The 10 Best Comics of WildStorm

We take a look at some of the best products the fallen imprint has to offer.

Joey Espositoby Joey Esposito

The 10 Best Comics of WildStorm

This week, the comics world was stunned as DC Comics announced the shuttering of their WildStorm and Zuda imprints. While Zuda had slowly been devolving since earlier this year, inevitably resulting in closure, WildStorm is a brand that’s been publishing quality comics since the early 1990s. Earlier this week, we took a look back at WildStorm, tracking its history from an Image Comics independent brand to an imprint of one of the top publishing companies in the world.

Throughout its near twenty year history, WildStorm created its own universe full of heroes, villains, violence, and whacky sci-fi, in addition to its very own sub-imprints and a wide majority of mini-series that many fans hold near and dear to their heart. Believe me when I say that narrowing this list down to only 10 was harder than I could have imagined.

For better or worse, here’s my pick for the best properties that the soon-to-be-defunct WildStorm Productions had to offer.

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10. The Winter Men

The Winter Men

Not the typical series that comes to mind when one thinks of WildStorm, but in many ways the epitome of what was possible within the modern version of the imprint. The Winter Men was a unique series that combined the aftermath of superheroics with Russian espionage and social commentary. Not to mention, of course, superbly gritty art.

The original series suffered from terrible sales and a shoddy schedule, but if you haven’t checked this series out, I urge you to do so. Luckily, WildStorm published a nifty collection last year; read our review for The Winter Men TPB.

9. Gen 13

Gen 13

Like a lot of the best WIldStorm Universe titles, Gen 13 saw a lot of great talent pass through it. Created by Jim Lee and Brandon Choi in 1994, Gen 13 has since been contributed to by the likes of John Arcudi, Gail Simone, Chris Claremont, and Gary Frank.

Like a lot of comics from the early 90s, Gen 13 featured sexy women, but not being under the banner of a major publisher, it held a more sexual overtone than most mainstream books. As could be expected, this caught on with audiences and soon Gen 13 was one of the preeminent books of the WSU. It even had some spin-offs, which leads me to…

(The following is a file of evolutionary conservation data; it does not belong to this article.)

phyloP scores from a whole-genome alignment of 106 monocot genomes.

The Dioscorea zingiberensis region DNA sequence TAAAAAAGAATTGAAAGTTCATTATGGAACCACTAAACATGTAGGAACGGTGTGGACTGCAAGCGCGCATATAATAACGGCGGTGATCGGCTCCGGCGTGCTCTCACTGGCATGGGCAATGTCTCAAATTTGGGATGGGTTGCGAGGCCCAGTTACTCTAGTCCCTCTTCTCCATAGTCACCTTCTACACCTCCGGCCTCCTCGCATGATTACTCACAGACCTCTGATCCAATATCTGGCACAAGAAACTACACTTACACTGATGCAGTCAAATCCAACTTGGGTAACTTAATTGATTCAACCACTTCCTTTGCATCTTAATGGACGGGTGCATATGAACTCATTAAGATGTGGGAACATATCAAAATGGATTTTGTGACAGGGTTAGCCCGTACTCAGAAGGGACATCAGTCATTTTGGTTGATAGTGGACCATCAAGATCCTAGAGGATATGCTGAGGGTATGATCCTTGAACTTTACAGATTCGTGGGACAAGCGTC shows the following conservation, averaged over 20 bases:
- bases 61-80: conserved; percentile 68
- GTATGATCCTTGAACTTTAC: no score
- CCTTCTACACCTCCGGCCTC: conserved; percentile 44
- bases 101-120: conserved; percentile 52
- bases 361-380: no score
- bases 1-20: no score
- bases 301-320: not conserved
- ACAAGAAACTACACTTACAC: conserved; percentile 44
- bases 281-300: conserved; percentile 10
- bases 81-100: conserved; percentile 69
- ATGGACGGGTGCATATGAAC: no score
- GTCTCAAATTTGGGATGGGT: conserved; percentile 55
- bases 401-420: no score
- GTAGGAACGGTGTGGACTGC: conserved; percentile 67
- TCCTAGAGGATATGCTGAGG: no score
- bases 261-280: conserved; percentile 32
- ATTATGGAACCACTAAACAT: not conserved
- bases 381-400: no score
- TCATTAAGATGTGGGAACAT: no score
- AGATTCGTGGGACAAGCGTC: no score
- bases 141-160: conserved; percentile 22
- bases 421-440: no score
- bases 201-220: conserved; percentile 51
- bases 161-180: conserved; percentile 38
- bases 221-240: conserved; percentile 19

8. DV8


Admittedly, I never touched an issue of the old DV8 by Warren Ellis or Mike Heisler until I fell unhealthily (and perhaps creepily) in love with Brian Wood and Rebekah Isaac’s recent DV8: Gods and Monsters. New series included,  DV8 creates a cast of characters that, put simply, are complete assholes. They sure as hell aren’t the Teen Titans, and you wouldn’t ever be compelled to stop them on the street and say “thanks”.

The original series ran for 32 issues and Gods and Monsters is slotted for 8. Though I had hoped for more from the new DV8, it seems that won’t be happening. At least, not in this incarnation.

7. Welcome to Tranquility

Welcome to Tranquility

A lovely little slice of the greater WildStorm Universe, Gail Simone’s Tranqulity was a fun, quirky take on what happens to superheroes and supervillains after they give up playing cops and robbers, make amends, and retire to a small town in California. The series stands on its own, though there are numerous subtle references to the universe around it.

In relation to the other properties of the WSU, Tranquility is jovial in tone and far less emotionally destructive than things like DV8 or The Authority. Most recently, a new mini-series titled One Foot in the Grave began and has continued to build the small town of Tranquility even more. If the WSU characters wind up getting integrated into the DC Universe, here’s hoping that all of these characters get a place as well.

Also be sure to read our Wednesday Retrospective: Welcome to Tranquility piece.

6. The Authority

The Authority